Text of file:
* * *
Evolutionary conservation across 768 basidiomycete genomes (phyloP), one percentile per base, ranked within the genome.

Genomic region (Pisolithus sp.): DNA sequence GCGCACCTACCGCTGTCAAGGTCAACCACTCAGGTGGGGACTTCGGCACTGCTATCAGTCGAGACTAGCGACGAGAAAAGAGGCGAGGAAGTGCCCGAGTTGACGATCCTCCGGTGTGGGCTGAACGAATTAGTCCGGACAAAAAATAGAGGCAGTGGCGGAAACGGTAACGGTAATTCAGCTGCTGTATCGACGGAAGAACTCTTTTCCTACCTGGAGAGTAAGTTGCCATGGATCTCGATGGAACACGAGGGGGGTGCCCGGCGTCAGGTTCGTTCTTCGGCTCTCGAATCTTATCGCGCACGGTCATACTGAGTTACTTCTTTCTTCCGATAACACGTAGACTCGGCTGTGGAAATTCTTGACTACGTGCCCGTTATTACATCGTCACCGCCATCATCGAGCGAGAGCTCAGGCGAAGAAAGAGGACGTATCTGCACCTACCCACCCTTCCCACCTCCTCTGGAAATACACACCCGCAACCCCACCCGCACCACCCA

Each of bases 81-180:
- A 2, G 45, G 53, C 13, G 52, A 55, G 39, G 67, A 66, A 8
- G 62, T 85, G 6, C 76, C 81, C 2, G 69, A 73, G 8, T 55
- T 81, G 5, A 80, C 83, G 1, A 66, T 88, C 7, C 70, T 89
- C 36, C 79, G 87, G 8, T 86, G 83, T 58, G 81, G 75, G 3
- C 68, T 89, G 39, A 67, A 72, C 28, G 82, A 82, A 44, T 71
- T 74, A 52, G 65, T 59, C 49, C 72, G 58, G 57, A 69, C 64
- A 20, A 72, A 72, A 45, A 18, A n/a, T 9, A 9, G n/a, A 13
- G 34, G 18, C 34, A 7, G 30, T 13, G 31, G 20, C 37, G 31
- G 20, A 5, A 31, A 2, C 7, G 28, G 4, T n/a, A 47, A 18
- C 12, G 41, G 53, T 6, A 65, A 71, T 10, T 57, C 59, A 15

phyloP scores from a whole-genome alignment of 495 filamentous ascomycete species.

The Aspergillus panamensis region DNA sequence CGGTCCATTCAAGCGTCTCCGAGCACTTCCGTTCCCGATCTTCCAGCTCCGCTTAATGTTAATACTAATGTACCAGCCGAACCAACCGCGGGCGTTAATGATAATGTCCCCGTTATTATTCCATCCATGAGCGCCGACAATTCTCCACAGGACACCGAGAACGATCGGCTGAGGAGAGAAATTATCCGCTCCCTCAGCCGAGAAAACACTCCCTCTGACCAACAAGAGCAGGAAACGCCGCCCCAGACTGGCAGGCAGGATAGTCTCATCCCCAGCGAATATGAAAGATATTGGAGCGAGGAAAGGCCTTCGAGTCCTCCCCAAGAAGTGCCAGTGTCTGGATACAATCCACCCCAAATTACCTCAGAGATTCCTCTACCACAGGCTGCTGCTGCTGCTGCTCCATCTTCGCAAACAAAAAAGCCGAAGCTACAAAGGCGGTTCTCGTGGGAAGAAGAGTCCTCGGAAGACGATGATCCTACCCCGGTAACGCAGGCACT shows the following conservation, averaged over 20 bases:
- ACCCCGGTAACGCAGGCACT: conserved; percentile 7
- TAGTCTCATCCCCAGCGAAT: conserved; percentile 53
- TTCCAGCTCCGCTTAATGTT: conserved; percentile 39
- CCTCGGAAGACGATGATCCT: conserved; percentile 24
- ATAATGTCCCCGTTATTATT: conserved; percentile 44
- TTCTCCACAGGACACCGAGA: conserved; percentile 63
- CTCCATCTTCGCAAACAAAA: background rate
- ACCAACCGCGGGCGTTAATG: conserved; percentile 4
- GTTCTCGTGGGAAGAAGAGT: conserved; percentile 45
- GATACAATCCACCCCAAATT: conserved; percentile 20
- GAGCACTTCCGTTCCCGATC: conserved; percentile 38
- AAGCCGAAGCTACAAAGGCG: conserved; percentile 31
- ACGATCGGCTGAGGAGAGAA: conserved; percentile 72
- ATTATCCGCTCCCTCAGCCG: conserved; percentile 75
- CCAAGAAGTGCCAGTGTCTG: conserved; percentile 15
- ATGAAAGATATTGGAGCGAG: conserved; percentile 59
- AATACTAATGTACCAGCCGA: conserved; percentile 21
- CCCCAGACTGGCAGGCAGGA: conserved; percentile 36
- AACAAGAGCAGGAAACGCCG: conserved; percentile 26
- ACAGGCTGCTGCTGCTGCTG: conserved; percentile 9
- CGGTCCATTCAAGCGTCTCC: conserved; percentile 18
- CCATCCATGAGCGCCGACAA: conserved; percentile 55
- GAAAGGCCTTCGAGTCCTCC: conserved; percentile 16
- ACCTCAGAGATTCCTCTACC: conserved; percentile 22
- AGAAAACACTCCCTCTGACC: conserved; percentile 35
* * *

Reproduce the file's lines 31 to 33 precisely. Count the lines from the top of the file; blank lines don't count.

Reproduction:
- ATGAAAGATATTGGAGCGAG: conserved; percentile 59
- AATACTAATGTACCAGCCGA: conserved; percentile 21
- CCCCAGACTGGCAGGCAGGA: conserved; percentile 36